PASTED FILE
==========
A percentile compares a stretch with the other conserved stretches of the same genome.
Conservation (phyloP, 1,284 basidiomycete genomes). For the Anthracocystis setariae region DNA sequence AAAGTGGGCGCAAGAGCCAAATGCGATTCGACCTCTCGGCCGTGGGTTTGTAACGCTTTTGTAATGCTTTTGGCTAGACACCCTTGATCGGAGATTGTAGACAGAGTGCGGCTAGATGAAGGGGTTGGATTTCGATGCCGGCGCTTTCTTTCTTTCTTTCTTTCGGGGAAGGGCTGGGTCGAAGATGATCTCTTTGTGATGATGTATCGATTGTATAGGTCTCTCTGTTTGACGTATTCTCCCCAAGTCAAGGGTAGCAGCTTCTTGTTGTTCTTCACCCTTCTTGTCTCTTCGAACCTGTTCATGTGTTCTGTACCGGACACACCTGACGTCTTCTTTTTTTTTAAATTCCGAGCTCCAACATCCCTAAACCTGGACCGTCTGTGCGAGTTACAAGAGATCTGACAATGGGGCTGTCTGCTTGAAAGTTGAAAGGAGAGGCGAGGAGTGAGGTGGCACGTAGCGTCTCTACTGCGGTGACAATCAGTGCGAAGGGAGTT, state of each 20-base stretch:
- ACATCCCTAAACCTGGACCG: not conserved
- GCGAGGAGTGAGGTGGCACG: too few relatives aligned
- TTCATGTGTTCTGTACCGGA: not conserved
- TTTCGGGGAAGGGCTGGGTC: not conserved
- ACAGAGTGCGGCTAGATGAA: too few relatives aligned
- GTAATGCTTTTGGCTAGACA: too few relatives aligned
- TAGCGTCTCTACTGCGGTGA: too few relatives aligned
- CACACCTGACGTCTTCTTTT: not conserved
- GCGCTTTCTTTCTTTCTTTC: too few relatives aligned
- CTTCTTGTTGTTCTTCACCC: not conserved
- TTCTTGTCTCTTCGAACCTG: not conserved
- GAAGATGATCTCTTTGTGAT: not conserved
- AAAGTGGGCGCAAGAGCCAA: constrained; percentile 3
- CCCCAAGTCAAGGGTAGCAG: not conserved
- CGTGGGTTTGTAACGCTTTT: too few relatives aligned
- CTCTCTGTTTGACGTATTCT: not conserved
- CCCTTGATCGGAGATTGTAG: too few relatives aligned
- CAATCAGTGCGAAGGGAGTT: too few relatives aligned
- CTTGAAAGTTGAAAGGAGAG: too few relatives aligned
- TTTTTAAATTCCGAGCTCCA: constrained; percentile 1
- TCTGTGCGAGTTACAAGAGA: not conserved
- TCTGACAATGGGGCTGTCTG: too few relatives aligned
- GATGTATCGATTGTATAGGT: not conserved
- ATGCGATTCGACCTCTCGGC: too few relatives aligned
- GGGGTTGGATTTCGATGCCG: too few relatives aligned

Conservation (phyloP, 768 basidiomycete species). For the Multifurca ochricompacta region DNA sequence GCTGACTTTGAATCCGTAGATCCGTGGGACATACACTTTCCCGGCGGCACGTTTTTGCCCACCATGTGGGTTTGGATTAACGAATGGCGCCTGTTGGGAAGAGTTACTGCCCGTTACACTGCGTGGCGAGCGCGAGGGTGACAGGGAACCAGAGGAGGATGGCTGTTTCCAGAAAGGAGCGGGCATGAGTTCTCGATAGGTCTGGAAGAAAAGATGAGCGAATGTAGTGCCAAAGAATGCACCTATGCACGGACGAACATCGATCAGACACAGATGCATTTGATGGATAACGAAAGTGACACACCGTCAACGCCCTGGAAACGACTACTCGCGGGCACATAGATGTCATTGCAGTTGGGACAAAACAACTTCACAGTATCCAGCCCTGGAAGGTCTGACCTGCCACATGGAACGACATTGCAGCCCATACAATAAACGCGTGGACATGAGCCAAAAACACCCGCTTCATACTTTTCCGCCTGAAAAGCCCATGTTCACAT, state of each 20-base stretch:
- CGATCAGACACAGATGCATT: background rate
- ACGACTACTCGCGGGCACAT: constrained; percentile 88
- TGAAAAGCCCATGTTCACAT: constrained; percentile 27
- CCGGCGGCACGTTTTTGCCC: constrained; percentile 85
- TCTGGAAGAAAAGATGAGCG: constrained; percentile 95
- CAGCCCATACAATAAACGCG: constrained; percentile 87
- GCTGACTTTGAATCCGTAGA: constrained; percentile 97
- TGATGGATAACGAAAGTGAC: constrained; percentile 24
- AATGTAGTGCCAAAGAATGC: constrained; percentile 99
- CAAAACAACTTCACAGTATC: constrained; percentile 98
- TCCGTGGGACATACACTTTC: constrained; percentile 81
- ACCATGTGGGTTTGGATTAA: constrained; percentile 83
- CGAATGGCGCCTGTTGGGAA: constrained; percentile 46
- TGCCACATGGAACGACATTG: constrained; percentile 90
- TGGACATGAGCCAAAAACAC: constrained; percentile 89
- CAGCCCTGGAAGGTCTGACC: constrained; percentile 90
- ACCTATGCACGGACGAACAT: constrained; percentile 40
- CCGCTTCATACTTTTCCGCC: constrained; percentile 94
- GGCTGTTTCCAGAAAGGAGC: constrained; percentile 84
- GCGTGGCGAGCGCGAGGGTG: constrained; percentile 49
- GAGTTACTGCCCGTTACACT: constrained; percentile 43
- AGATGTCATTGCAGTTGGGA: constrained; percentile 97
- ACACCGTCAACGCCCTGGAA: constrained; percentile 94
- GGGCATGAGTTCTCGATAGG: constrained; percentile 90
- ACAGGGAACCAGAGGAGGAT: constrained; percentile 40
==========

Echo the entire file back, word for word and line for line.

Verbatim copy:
A percentile compares a stretch with the other conserved stretches of the same genome.
Conservation (phyloP, 1,284 basidiomycete genomes). For the Anthracocystis setariae region DNA sequence AAAGTGGGCGCAAGAGCCAAATGCGATTCGACCTCTCGGCCGTGGGTTTGTAACGCTTTTGTAATGCTTTTGGCTAGACACCCTTGATCGGAGATTGTAGACAGAGTGCGGCTAGATGAAGGGGTTGGATTTCGATGCCGGCGCTTTCTTTCTTTCTTTCTTTCGGGGAAGGGCTGGGTCGAAGATGATCTCTTTGTGATGATGTATCGATTGTATAGGTCTCTCTGTTTGACGTATTCTCCCCAAGTCAAGGGTAGCAGCTTCTTGTTGTTCTTCACCCTTCTTGTCTCTTCGAACCTGTTCATGTGTTCTGTACCGGACACACCTGACGTCTTCTTTTTTTTTAAATTCCGAGCTCCAACATCCCTAAACCTGGACCGTCTGTGCGAGTTACAAGAGATCTGACAATGGGGCTGTCTGCTTGAAAGTTGAAAGGAGAGGCGAGGAGTGAGGTGGCACGTAGCGTCTCTACTGCGGTGACAATCAGTGCGAAGGGAGTT, state of each 20-base stretch:
- ACATCCCTAAACCTGGACCG: not conserved
- GCGAGGAGTGAGGTGGCACG: too few relatives aligned
- TTCATGTGTTCTGTACCGGA: not conserved
- TTTCGGGGAAGGGCTGGGTC: not conserved
- ACAGAGTGCGGCTAGATGAA: too few relatives aligned
- GTAATGCTTTTGGCTAGACA: too few relatives aligned
- TAGCGTCTCTACTGCGGTGA: too few relatives aligned
- CACACCTGACGTCTTCTTTT: not conserved
- GCGCTTTCTTTCTTTCTTTC: too few relatives aligned
- CTTCTTGTTGTTCTTCACCC: not conserved
- TTCTTGTCTCTTCGAACCTG: not conserved
- GAAGATGATCTCTTTGTGAT: not conserved
- AAAGTGGGCGCAAGAGCCAA: constrained; percentile 3
- CCCCAAGTCAAGGGTAGCAG: not conserved
- CGTGGGTTTGTAACGCTTTT: too few relatives aligned
- CTCTCTGTTTGACGTATTCT: not conserved
- CCCTTGATCGGAGATTGTAG: too few relatives aligned
- CAATCAGTGCGAAGGGAGTT: too few relatives aligned
- CTTGAAAGTTGAAAGGAGAG: too few relatives aligned
- TTTTTAAATTCCGAGCTCCA: constrained; percentile 1
- TCTGTGCGAGTTACAAGAGA: not conserved
- TCTGACAATGGGGCTGTCTG: too few relatives aligned
- GATGTATCGATTGTATAGGT: not conserved
- ATGCGATTCGACCTCTCGGC: too few relatives aligned
- GGGGTTGGATTTCGATGCCG: too few relatives aligned

Conservation (phyloP, 768 basidiomycete species). For the Multifurca ochricompacta region DNA sequence GCTGACTTTGAATCCGTAGATCCGTGGGACATACACTTTCCCGGCGGCACGTTTTTGCCCACCATGTGGGTTTGGATTAACGAATGGCGCCTGTTGGGAAGAGTTACTGCCCGTTACACTGCGTGGCGAGCGCGAGGGTGACAGGGAACCAGAGGAGGATGGCTGTTTCCAGAAAGGAGCGGGCATGAGTTCTCGATAGGTCTGGAAGAAAAGATGAGCGAATGTAGTGCCAAAGAATGCACCTATGCACGGACGAACATCGATCAGACACAGATGCATTTGATGGATAACGAAAGTGACACACCGTCAACGCCCTGGAAACGACTACTCGCGGGCACATAGATGTCATTGCAGTTGGGACAAAACAACTTCACAGTATCCAGCCCTGGAAGGTCTGACCTGCCACATGGAACGACATTGCAGCCCATACAATAAACGCGTGGACATGAGCCAAAAACACCCGCTTCATACTTTTCCGCCTGAAAAGCCCATGTTCACAT, state of each 20-base stretch:
- CGATCAGACACAGATGCATT: background rate
- ACGACTACTCGCGGGCACAT: constrained; percentile 88
- TGAAAAGCCCATGTTCACAT: constrained; percentile 27
- CCGGCGGCACGTTTTTGCCC: constrained; percentile 85
- TCTGGAAGAAAAGATGAGCG: constrained; percentile 95
- CAGCCCATACAATAAACGCG: constrained; percentile 87
- GCTGACTTTGAATCCGTAGA: constrained; percentile 97
- TGATGGATAACGAAAGTGAC: constrained; percentile 24
- AATGTAGTGCCAAAGAATGC: constrained; percentile 99
- CAAAACAACTTCACAGTATC: constrained; percentile 98
- TCCGTGGGACATACACTTTC: constrained; percentile 81
- ACCATGTGGGTTTGGATTAA: constrained; percentile 83
- CGAATGGCGCCTGTTGGGAA: constrained; percentile 46
- TGCCACATGGAACGACATTG: constrained; percentile 90
- TGGACATGAGCCAAAAACAC: constrained; percentile 89
- CAGCCCTGGAAGGTCTGACC: constrained; percentile 90
- ACCTATGCACGGACGAACAT: constrained; percentile 40
- CCGCTTCATACTTTTCCGCC: constrained; percentile 94
- GGCTGTTTCCAGAAAGGAGC: constrained; percentile 84
- GCGTGGCGAGCGCGAGGGTG: constrained; percentile 49
- GAGTTACTGCCCGTTACACT: constrained; percentile 43
- AGATGTCATTGCAGTTGGGA: constrained; percentile 97
- ACACCGTCAACGCCCTGGAA: constrained; percentile 94
- GGGCATGAGTTCTCGATAGG: constrained; percentile 90
- ACAGGGAACCAGAGGAGGAT: constrained; percentile 40